A high-carbon steel axe with a wood handle is a tool designed for chopping and splitting wood. The blade is made of high-carbon steel, which is a type of steel that contains a higher percentage of carbon than standard steel. This gives the blade greater hardness and durability, allowing it to retain a sharp edge even after extended use.
The handle of the axe is made of wood, typically hickory or ash, which provides a comfortable grip and absorbs shock during use. The wood is often treated with oils or stains to protect it from moisture and wear.
The rap of the axe refers to the head of the blade, which is the part that strikes the wood. The rap is typically designed with a curve that allows for greater force and control when chopping or splitting wood.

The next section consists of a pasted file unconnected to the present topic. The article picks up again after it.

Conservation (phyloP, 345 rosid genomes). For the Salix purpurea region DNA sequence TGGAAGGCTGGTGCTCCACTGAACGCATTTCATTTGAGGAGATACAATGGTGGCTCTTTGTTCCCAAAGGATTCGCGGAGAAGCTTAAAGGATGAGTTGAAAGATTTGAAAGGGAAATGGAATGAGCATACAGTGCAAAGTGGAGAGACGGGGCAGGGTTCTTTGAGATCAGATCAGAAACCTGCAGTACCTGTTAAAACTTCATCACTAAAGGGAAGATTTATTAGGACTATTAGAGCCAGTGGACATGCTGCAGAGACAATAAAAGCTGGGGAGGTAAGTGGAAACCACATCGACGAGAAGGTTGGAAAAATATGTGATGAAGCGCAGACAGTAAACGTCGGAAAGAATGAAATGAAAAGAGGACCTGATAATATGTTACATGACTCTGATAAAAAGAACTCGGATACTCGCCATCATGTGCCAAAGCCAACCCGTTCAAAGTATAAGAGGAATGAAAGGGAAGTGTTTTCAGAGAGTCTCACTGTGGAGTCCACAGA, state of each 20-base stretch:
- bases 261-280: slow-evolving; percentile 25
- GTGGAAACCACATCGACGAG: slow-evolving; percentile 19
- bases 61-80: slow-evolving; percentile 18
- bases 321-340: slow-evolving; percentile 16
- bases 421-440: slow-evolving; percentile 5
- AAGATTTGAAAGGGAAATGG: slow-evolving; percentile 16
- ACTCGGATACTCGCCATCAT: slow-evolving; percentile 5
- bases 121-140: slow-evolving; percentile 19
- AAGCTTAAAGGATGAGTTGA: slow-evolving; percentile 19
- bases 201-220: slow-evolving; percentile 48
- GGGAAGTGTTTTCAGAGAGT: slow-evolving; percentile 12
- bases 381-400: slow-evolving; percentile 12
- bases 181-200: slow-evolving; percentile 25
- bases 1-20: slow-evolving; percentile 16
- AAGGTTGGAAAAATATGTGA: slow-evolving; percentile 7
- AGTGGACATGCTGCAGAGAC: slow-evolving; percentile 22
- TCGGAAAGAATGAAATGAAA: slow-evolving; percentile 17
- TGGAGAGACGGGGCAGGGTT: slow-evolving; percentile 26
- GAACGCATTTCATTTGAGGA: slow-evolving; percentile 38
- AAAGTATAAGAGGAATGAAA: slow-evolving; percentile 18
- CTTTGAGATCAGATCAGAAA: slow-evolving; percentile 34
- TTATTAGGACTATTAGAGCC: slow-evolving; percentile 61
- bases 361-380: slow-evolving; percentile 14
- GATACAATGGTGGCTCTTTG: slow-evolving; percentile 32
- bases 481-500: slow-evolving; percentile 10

Roamping, on the other hand, is not a commonly used term in relation to axes, and I am not sure what it refers to in this context. It may be a misspelling of “ramp,” which could refer to a slight incline or angle on the blade that aids in splitting wood. Without more context or information, however, it is difficult to say for certain.